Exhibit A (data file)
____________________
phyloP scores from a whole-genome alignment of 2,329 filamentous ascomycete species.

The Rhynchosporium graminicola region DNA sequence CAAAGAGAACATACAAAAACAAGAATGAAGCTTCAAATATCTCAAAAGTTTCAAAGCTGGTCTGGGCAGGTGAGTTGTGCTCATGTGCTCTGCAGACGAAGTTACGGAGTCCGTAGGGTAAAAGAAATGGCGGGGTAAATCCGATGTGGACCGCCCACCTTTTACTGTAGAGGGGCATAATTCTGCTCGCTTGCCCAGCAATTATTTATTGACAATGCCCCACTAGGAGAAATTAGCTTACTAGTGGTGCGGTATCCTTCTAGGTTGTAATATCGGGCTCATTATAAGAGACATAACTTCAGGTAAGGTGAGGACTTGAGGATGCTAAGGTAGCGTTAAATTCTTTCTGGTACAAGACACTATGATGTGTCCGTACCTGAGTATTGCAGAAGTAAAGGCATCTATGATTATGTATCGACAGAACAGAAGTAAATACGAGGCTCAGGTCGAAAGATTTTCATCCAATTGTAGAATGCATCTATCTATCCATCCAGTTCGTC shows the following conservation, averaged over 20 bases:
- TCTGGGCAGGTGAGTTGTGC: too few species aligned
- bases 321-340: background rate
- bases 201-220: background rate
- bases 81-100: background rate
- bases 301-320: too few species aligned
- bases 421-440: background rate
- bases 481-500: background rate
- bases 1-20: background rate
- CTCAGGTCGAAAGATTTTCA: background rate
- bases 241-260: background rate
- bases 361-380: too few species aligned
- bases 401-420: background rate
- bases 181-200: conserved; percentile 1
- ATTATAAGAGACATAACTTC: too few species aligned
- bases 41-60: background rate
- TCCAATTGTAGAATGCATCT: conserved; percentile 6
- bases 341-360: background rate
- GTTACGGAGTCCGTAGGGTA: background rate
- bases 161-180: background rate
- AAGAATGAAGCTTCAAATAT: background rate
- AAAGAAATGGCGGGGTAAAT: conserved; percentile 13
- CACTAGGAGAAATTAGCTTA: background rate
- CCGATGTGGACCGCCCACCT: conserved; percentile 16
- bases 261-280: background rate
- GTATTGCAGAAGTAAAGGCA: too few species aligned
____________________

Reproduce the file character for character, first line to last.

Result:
phyloP scores from a whole-genome alignment of 2,329 filamentous ascomycete species.

The Rhynchosporium graminicola region DNA sequence CAAAGAGAACATACAAAAACAAGAATGAAGCTTCAAATATCTCAAAAGTTTCAAAGCTGGTCTGGGCAGGTGAGTTGTGCTCATGTGCTCTGCAGACGAAGTTACGGAGTCCGTAGGGTAAAAGAAATGGCGGGGTAAATCCGATGTGGACCGCCCACCTTTTACTGTAGAGGGGCATAATTCTGCTCGCTTGCCCAGCAATTATTTATTGACAATGCCCCACTAGGAGAAATTAGCTTACTAGTGGTGCGGTATCCTTCTAGGTTGTAATATCGGGCTCATTATAAGAGACATAACTTCAGGTAAGGTGAGGACTTGAGGATGCTAAGGTAGCGTTAAATTCTTTCTGGTACAAGACACTATGATGTGTCCGTACCTGAGTATTGCAGAAGTAAAGGCATCTATGATTATGTATCGACAGAACAGAAGTAAATACGAGGCTCAGGTCGAAAGATTTTCATCCAATTGTAGAATGCATCTATCTATCCATCCAGTTCGTC shows the following conservation, averaged over 20 bases:
- TCTGGGCAGGTGAGTTGTGC: too few species aligned
- bases 321-340: background rate
- bases 201-220: background rate
- bases 81-100: background rate
- bases 301-320: too few species aligned
- bases 421-440: background rate
- bases 481-500: background rate
- bases 1-20: background rate
- CTCAGGTCGAAAGATTTTCA: background rate
- bases 241-260: background rate
- bases 361-380: too few species aligned
- bases 401-420: background rate
- bases 181-200: conserved; percentile 1
- ATTATAAGAGACATAACTTC: too few species aligned
- bases 41-60: background rate
- TCCAATTGTAGAATGCATCT: conserved; percentile 6
- bases 341-360: background rate
- GTTACGGAGTCCGTAGGGTA: background rate
- bases 161-180: background rate
- AAGAATGAAGCTTCAAATAT: background rate
- AAAGAAATGGCGGGGTAAAT: conserved; percentile 13
- CACTAGGAGAAATTAGCTTA: background rate
- CCGATGTGGACCGCCCACCT: conserved; percentile 16
- bases 261-280: background rate
- GTATTGCAGAAGTAAAGGCA: too few species aligned